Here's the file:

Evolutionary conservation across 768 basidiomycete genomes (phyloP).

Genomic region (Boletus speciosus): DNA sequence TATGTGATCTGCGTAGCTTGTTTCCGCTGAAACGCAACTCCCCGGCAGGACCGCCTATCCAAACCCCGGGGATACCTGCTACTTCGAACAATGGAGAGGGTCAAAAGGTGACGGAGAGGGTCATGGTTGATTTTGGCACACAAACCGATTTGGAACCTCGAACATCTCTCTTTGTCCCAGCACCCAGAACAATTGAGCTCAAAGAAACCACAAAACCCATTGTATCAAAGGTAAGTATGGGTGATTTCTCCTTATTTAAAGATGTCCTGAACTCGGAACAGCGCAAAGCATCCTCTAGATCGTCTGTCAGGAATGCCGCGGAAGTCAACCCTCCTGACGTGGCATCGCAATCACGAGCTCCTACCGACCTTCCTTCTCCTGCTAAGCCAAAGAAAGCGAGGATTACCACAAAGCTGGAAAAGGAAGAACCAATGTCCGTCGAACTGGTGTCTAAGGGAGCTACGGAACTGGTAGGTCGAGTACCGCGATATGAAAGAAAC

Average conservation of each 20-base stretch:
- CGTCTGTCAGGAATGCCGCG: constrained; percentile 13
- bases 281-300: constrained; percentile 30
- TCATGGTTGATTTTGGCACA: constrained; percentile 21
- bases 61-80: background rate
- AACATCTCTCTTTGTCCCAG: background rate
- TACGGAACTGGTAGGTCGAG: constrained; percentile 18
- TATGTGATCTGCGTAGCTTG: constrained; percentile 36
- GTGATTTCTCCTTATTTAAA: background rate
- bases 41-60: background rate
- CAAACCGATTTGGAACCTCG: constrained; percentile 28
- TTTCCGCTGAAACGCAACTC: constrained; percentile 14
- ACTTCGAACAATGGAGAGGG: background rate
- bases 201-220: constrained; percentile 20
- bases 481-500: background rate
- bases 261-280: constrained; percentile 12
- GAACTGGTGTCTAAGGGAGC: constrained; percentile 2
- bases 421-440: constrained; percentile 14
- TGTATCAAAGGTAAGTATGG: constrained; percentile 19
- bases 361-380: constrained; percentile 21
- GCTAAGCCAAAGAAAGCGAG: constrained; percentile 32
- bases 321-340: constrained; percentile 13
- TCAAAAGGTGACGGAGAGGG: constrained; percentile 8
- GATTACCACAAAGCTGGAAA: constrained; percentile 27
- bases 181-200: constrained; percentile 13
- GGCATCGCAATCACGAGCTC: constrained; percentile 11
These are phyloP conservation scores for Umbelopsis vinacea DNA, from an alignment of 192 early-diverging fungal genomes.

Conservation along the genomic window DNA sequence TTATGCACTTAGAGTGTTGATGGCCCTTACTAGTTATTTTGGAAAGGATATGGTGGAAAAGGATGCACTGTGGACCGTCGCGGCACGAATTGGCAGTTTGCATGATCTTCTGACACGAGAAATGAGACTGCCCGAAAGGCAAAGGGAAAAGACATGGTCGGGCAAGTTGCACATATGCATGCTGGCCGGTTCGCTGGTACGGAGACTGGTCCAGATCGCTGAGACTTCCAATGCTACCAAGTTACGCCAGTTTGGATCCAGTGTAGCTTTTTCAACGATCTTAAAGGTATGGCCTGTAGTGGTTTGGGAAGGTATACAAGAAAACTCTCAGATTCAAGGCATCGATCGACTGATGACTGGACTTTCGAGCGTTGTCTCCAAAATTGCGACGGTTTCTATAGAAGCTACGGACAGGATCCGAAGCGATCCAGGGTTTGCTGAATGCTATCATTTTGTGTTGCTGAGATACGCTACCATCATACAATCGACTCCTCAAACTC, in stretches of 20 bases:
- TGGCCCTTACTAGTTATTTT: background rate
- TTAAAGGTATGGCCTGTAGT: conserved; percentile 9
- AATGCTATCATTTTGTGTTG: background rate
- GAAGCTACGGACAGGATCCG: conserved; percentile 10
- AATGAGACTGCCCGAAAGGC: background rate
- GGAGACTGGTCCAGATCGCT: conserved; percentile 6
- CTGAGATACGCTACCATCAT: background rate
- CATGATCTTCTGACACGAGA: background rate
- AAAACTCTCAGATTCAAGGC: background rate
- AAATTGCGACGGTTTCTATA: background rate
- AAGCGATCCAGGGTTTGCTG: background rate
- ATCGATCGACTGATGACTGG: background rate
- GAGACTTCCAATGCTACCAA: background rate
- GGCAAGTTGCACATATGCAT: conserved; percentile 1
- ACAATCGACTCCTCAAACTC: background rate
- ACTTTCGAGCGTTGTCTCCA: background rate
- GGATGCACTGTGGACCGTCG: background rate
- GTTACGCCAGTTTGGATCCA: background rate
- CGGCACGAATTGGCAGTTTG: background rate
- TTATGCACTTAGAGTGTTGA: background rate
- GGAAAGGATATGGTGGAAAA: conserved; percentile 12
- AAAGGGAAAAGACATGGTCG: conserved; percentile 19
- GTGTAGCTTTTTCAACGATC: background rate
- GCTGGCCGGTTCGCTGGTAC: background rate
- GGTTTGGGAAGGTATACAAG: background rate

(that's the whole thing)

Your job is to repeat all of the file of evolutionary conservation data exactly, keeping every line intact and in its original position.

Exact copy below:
Evolutionary conservation across 768 basidiomycete genomes (phyloP).

Genomic region (Boletus speciosus): DNA sequence TATGTGATCTGCGTAGCTTGTTTCCGCTGAAACGCAACTCCCCGGCAGGACCGCCTATCCAAACCCCGGGGATACCTGCTACTTCGAACAATGGAGAGGGTCAAAAGGTGACGGAGAGGGTCATGGTTGATTTTGGCACACAAACCGATTTGGAACCTCGAACATCTCTCTTTGTCCCAGCACCCAGAACAATTGAGCTCAAAGAAACCACAAAACCCATTGTATCAAAGGTAAGTATGGGTGATTTCTCCTTATTTAAAGATGTCCTGAACTCGGAACAGCGCAAAGCATCCTCTAGATCGTCTGTCAGGAATGCCGCGGAAGTCAACCCTCCTGACGTGGCATCGCAATCACGAGCTCCTACCGACCTTCCTTCTCCTGCTAAGCCAAAGAAAGCGAGGATTACCACAAAGCTGGAAAAGGAAGAACCAATGTCCGTCGAACTGGTGTCTAAGGGAGCTACGGAACTGGTAGGTCGAGTACCGCGATATGAAAGAAAC

Average conservation of each 20-base stretch:
- CGTCTGTCAGGAATGCCGCG: constrained; percentile 13
- bases 281-300: constrained; percentile 30
- TCATGGTTGATTTTGGCACA: constrained; percentile 21
- bases 61-80: background rate
- AACATCTCTCTTTGTCCCAG: background rate
- TACGGAACTGGTAGGTCGAG: constrained; percentile 18
- TATGTGATCTGCGTAGCTTG: constrained; percentile 36
- GTGATTTCTCCTTATTTAAA: background rate
- bases 41-60: background rate
- CAAACCGATTTGGAACCTCG: constrained; percentile 28
- TTTCCGCTGAAACGCAACTC: constrained; percentile 14
- ACTTCGAACAATGGAGAGGG: background rate
- bases 201-220: constrained; percentile 20
- bases 481-500: background rate
- bases 261-280: constrained; percentile 12
- GAACTGGTGTCTAAGGGAGC: constrained; percentile 2
- bases 421-440: constrained; percentile 14
- TGTATCAAAGGTAAGTATGG: constrained; percentile 19
- bases 361-380: constrained; percentile 21
- GCTAAGCCAAAGAAAGCGAG: constrained; percentile 32
- bases 321-340: constrained; percentile 13
- TCAAAAGGTGACGGAGAGGG: constrained; percentile 8
- GATTACCACAAAGCTGGAAA: constrained; percentile 27
- bases 181-200: constrained; percentile 13
- GGCATCGCAATCACGAGCTC: constrained; percentile 11
These are phyloP conservation scores for Umbelopsis vinacea DNA, from an alignment of 192 early-diverging fungal genomes.

Conservation along the genomic window DNA sequence TTATGCACTTAGAGTGTTGATGGCCCTTACTAGTTATTTTGGAAAGGATATGGTGGAAAAGGATGCACTGTGGACCGTCGCGGCACGAATTGGCAGTTTGCATGATCTTCTGACACGAGAAATGAGACTGCCCGAAAGGCAAAGGGAAAAGACATGGTCGGGCAAGTTGCACATATGCATGCTGGCCGGTTCGCTGGTACGGAGACTGGTCCAGATCGCTGAGACTTCCAATGCTACCAAGTTACGCCAGTTTGGATCCAGTGTAGCTTTTTCAACGATCTTAAAGGTATGGCCTGTAGTGGTTTGGGAAGGTATACAAGAAAACTCTCAGATTCAAGGCATCGATCGACTGATGACTGGACTTTCGAGCGTTGTCTCCAAAATTGCGACGGTTTCTATAGAAGCTACGGACAGGATCCGAAGCGATCCAGGGTTTGCTGAATGCTATCATTTTGTGTTGCTGAGATACGCTACCATCATACAATCGACTCCTCAAACTC, in stretches of 20 bases:
- TGGCCCTTACTAGTTATTTT: background rate
- TTAAAGGTATGGCCTGTAGT: conserved; percentile 9
- AATGCTATCATTTTGTGTTG: background rate
- GAAGCTACGGACAGGATCCG: conserved; percentile 10
- AATGAGACTGCCCGAAAGGC: background rate
- GGAGACTGGTCCAGATCGCT: conserved; percentile 6
- CTGAGATACGCTACCATCAT: background rate
- CATGATCTTCTGACACGAGA: background rate
- AAAACTCTCAGATTCAAGGC: background rate
- AAATTGCGACGGTTTCTATA: background rate
- AAGCGATCCAGGGTTTGCTG: background rate
- ATCGATCGACTGATGACTGG: background rate
- GAGACTTCCAATGCTACCAA: background rate
- GGCAAGTTGCACATATGCAT: conserved; percentile 1
- ACAATCGACTCCTCAAACTC: background rate
- ACTTTCGAGCGTTGTCTCCA: background rate
- GGATGCACTGTGGACCGTCG: background rate
- GTTACGCCAGTTTGGATCCA: background rate
- CGGCACGAATTGGCAGTTTG: background rate
- TTATGCACTTAGAGTGTTGA: background rate
- GGAAAGGATATGGTGGAAAA: conserved; percentile 12
- AAAGGGAAAAGACATGGTCG: conserved; percentile 19
- GTGTAGCTTTTTCAACGATC: background rate
- GCTGGCCGGTTCGCTGGTAC: background rate
- GGTTTGGGAAGGTATACAAG: background rate